"I don't know the key to success, but the key to failure is trying to please everybody."
- Bill Cosby
More pages: 1 2
New Alpha to coverage demo
Thursday, June 23, 2005 | Permalink

There's a new demo up that demonstrates alpha-to-coverage as a replacement for alpha testing for masked textures when using multisampling. It allows you to compare the quality to alpha testing.



Enter the code below

Saturday, June 25, 2005

Nice! on ati9700 128mb catalyst5.6 - 160-180fps
Good job Humus!

Sunday, June 26, 2005

Thanks for clearing that up Humus! =)
I think it should be "put in" D3D asap! (Obviously, hehe)
So, developers just neglected this nifty thing in their "babies"? Shame, as you put it, it would make (i.e) FarCry look better on those who cannot supersample.

Keep up the good work Humus!

Monday, June 27, 2005

Yeah, looks great! And it is so easy to implement.

However, you set AA fixed to 6x. Could you change that, so that i can select 2x, 4x or 6x? Because i would like to play around with those modes and see how it looks then, especially compared to blending.

And technically, it should be faster than blending, but since multisampling is enabled anyway, it shouldn't be slower than alpha-testing, am i right? (although fps show otherwise...)

But why do you disable the alpha-test, when doing alpha-to-coverage? Couldn't that save some fillrate? Or do you do that to enable early z?

Ah, and what if the coverage is 0? Does the depth-value then get written or not?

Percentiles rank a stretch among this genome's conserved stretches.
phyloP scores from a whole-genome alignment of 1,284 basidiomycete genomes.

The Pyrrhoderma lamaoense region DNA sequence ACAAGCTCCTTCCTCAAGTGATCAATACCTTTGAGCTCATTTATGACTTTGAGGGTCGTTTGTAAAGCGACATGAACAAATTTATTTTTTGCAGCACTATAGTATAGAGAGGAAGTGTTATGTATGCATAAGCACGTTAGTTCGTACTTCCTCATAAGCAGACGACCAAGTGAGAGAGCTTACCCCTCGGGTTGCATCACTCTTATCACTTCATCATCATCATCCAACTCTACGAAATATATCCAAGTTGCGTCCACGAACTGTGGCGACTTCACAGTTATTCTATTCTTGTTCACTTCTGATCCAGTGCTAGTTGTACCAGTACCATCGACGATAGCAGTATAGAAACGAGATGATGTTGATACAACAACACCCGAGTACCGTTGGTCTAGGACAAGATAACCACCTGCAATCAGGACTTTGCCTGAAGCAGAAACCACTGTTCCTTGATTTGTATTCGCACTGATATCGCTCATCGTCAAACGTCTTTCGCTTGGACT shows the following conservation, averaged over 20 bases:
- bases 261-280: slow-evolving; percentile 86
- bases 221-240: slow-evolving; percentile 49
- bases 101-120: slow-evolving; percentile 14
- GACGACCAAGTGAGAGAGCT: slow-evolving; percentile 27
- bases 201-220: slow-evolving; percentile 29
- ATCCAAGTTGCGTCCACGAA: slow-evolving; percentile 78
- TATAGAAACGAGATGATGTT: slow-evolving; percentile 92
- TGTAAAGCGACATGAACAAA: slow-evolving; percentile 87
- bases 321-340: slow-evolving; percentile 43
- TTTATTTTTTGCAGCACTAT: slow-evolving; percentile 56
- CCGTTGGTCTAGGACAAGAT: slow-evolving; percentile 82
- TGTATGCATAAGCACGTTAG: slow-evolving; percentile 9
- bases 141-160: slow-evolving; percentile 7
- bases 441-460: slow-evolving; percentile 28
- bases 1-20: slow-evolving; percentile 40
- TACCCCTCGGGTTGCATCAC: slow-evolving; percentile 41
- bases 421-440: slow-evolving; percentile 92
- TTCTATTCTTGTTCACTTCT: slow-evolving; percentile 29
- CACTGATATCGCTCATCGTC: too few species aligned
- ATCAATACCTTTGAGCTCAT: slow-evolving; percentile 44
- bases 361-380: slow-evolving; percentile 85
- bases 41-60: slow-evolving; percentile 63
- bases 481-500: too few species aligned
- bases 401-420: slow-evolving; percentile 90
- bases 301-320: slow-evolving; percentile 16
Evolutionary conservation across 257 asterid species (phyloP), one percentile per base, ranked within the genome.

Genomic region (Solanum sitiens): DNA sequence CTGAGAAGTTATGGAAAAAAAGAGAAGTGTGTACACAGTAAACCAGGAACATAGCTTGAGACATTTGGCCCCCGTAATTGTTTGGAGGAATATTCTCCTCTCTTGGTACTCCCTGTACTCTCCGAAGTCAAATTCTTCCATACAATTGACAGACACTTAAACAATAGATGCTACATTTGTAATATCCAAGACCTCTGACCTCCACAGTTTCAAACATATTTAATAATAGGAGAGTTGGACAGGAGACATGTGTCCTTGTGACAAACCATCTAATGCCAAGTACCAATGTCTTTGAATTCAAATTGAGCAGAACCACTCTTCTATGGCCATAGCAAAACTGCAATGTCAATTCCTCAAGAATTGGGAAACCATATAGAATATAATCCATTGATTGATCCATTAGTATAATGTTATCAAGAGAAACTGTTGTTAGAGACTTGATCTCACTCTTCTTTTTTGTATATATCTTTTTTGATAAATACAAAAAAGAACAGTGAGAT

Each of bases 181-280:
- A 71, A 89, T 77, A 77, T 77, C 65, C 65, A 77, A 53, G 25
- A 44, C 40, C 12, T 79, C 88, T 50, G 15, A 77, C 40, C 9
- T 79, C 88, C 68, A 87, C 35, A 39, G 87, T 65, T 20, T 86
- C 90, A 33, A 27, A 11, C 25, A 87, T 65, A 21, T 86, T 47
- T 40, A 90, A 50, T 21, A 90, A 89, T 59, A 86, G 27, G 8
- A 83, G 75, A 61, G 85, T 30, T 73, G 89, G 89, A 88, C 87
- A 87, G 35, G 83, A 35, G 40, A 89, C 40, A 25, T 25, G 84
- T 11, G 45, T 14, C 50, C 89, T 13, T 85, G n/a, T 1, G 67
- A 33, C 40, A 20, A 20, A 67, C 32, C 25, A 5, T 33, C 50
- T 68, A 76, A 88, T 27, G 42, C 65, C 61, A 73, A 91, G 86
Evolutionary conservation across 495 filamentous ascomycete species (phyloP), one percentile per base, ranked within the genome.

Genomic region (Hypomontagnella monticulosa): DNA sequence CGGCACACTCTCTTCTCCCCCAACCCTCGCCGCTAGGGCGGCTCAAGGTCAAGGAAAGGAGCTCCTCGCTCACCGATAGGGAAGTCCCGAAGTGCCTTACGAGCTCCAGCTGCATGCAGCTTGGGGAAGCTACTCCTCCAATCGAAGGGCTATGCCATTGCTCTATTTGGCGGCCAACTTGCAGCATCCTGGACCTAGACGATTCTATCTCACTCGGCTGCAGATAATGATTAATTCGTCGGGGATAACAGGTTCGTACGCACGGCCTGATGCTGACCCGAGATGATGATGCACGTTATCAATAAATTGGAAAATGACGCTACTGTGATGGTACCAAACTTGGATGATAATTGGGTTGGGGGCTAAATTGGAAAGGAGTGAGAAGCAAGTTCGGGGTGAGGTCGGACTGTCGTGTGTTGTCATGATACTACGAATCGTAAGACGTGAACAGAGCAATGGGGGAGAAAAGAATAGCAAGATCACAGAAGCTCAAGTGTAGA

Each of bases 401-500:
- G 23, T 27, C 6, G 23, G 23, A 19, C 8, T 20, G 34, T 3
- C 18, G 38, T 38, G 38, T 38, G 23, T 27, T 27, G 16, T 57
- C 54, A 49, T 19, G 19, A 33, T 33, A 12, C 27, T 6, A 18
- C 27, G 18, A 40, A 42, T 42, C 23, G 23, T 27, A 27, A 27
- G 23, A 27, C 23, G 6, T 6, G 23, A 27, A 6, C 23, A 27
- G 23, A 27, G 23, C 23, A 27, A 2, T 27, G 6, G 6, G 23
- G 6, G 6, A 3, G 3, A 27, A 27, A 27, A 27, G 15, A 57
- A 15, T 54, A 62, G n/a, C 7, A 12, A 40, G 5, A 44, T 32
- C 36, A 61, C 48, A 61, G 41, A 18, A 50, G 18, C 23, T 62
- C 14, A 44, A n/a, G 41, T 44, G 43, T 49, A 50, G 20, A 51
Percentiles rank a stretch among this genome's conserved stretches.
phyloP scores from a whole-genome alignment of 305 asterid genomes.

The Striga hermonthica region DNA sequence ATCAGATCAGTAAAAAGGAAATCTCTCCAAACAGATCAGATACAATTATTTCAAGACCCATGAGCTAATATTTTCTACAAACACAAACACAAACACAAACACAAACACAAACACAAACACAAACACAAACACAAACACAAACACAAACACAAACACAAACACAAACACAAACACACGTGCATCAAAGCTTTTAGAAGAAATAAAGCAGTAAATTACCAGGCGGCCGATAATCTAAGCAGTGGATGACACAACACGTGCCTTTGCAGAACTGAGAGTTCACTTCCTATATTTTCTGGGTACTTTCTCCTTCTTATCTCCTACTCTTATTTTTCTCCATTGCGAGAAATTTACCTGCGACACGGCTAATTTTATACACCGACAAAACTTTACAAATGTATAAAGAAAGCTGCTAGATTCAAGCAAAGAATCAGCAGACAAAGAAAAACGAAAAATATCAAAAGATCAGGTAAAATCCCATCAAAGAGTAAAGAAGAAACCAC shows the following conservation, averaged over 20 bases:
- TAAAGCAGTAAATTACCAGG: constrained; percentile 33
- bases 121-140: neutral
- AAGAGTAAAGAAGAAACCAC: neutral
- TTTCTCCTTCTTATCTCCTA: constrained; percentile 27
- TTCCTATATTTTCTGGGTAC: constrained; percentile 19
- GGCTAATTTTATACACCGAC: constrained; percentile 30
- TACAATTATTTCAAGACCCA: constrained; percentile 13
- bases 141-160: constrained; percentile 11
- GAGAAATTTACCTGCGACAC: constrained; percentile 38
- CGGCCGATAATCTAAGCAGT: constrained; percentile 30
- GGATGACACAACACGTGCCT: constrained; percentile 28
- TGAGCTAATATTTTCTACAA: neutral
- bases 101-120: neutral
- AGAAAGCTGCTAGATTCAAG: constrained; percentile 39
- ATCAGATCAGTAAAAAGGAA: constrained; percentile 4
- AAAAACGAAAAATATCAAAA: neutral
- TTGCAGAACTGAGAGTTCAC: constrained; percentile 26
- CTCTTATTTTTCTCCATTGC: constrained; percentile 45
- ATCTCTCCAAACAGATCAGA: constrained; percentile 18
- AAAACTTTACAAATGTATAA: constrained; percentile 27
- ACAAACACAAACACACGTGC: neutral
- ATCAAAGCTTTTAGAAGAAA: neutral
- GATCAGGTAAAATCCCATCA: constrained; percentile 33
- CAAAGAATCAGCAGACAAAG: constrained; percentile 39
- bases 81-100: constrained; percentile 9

Friday, July 8, 2005

Hi humus
I got the same problem as Jan described below. Do you have any suggestion?

Friday, July 8, 2005

Jan, if you want to compare you can simply force the other modes in the control panel instead. As for performance, alpha-to-coverage is usually slower than alpha blending. With alpha-blend all internal pixels will have only a single sample written. With alpha-to-coverage on the other hand all internal edge pixels in the image will be deemed partly covered and have several samples written. So it's more expensive.
I disable alpha test simply because it has nothing extra to offer. With a 0.5 comparison value you you may save some fillrate, but you get half the soft edge cut off, so it looks much worse. To not get that effect you need to compare against 0 or at least a very low value, and in the that case you don't get any performance improvement either since that would map to zero coverage anyway and have no samples written.
The depth value gets written to the samples that are deemed to be covered and visible (depth test pass). With alpha of zero you have no samples covered anyway, so neither color or depth is going to be written. With alpha of 0.5 you get depth written to the three samples that are covered (in 6x AA mode). No difference from color really.

More pages: 1 2